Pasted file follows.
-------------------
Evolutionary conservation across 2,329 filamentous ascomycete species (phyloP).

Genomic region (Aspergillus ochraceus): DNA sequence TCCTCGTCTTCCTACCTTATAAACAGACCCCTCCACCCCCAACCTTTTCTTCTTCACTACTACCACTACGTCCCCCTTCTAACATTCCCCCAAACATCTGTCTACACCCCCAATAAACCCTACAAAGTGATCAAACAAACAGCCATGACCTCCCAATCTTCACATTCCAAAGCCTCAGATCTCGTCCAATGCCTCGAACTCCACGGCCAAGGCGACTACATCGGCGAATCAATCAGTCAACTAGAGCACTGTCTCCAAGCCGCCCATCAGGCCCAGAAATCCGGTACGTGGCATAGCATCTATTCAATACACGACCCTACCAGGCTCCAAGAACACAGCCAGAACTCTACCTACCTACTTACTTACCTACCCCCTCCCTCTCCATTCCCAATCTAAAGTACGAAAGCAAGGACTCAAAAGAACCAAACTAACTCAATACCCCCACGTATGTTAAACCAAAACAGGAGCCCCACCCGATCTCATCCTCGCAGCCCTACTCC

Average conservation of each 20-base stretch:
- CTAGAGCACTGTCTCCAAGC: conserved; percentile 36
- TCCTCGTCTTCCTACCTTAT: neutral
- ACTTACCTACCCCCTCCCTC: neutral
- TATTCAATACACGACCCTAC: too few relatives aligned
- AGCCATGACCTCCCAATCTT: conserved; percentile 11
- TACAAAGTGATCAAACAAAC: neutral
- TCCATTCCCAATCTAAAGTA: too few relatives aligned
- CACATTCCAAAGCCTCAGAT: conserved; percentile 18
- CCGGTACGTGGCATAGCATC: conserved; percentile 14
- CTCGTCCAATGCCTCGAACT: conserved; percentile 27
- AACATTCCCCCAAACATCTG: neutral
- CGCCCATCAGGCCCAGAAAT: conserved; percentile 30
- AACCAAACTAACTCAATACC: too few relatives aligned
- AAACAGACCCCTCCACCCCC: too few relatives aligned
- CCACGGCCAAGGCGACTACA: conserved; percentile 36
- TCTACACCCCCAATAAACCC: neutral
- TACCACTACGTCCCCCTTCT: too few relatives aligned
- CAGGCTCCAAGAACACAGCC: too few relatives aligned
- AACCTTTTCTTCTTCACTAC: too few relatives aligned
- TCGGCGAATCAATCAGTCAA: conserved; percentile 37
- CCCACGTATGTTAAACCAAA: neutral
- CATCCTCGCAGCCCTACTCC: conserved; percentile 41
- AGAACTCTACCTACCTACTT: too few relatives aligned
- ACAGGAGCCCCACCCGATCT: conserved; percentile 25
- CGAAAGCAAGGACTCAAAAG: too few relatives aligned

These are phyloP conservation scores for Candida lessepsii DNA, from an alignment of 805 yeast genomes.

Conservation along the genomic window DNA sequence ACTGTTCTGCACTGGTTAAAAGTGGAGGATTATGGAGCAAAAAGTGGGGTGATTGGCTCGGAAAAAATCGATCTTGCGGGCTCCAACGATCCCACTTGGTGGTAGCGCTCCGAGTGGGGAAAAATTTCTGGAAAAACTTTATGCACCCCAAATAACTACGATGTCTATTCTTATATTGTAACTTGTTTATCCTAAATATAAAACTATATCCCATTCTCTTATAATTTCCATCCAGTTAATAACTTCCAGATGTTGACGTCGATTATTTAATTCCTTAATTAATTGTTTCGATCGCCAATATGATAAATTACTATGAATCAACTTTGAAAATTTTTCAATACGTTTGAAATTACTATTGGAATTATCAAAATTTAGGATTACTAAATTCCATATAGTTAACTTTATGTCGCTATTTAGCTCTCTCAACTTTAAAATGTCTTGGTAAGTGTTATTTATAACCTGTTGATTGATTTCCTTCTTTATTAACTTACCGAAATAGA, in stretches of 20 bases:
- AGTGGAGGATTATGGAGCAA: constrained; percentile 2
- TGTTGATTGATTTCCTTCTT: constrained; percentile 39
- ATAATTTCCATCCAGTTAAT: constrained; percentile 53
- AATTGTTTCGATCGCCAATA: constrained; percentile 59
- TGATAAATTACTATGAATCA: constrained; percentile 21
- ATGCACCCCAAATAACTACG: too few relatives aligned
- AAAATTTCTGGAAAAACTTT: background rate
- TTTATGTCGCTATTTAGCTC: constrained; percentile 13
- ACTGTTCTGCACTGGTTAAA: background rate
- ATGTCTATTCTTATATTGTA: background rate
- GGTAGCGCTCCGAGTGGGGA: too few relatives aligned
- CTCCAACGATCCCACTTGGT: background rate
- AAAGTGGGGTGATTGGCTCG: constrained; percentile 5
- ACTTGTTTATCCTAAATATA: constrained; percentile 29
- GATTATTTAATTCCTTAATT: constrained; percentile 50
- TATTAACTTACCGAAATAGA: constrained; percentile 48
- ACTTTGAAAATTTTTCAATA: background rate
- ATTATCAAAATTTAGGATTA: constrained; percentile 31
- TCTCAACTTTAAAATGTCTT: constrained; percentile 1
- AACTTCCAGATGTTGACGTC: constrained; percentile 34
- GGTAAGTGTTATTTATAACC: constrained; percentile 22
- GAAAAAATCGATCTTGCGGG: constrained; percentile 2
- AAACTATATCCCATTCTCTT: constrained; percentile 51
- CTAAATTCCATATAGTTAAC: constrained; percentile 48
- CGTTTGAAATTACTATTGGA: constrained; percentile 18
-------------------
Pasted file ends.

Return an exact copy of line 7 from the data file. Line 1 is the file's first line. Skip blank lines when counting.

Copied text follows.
- TATTCAATACACGACCCTAC: too few relatives aligned